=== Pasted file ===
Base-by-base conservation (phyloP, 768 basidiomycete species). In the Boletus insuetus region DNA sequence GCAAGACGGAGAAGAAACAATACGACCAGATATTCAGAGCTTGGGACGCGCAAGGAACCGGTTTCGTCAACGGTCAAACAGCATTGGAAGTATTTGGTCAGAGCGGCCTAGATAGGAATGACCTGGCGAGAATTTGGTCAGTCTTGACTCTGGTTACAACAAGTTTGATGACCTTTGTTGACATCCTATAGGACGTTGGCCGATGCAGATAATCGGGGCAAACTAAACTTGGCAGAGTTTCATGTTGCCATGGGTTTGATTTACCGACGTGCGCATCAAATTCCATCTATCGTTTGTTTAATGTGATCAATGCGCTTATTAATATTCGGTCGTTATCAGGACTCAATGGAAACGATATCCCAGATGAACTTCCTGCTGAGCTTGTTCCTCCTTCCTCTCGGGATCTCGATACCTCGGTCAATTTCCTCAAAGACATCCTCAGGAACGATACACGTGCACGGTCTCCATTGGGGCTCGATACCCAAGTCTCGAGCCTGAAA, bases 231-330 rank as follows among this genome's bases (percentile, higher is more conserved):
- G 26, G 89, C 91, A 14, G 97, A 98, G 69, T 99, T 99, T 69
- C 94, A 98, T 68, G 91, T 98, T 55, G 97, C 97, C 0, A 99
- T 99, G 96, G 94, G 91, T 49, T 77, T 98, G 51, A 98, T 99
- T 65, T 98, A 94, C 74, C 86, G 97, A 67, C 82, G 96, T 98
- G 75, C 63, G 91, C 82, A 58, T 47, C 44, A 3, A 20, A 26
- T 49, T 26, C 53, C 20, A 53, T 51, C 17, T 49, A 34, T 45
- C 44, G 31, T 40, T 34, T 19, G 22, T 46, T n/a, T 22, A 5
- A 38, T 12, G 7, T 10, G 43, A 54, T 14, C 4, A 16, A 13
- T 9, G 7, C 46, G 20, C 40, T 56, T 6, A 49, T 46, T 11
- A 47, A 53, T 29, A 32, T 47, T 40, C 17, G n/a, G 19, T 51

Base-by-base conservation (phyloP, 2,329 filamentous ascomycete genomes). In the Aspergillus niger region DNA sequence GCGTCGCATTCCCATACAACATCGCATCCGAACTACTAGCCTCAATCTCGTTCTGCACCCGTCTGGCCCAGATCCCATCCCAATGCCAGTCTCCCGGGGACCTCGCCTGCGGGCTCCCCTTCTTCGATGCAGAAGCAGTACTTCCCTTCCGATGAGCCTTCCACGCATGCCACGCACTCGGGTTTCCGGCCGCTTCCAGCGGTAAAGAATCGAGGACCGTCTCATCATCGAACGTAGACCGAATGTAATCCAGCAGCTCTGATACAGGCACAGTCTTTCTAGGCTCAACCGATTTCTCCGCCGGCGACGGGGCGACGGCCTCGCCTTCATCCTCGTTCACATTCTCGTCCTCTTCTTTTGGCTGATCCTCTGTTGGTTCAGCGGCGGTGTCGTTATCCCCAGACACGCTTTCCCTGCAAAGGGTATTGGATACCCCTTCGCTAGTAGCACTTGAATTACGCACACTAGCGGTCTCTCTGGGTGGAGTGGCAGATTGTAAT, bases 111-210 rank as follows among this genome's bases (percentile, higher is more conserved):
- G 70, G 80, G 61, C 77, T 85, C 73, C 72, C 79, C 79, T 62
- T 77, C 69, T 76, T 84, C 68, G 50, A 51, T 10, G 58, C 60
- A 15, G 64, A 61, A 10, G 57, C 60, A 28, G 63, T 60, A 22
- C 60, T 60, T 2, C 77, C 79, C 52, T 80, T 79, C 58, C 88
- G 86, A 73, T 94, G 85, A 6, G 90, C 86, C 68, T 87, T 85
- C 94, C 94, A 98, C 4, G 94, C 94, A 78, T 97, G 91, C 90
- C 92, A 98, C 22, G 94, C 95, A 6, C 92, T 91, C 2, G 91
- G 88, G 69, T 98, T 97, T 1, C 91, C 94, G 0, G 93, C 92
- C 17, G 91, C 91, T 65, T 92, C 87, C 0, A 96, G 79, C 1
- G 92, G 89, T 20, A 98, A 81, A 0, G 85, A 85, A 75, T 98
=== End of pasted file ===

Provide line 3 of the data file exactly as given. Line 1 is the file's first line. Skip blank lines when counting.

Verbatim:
- C 94, A 98, T 68, G 91, T 98, T 55, G 97, C 97, C 0, A 99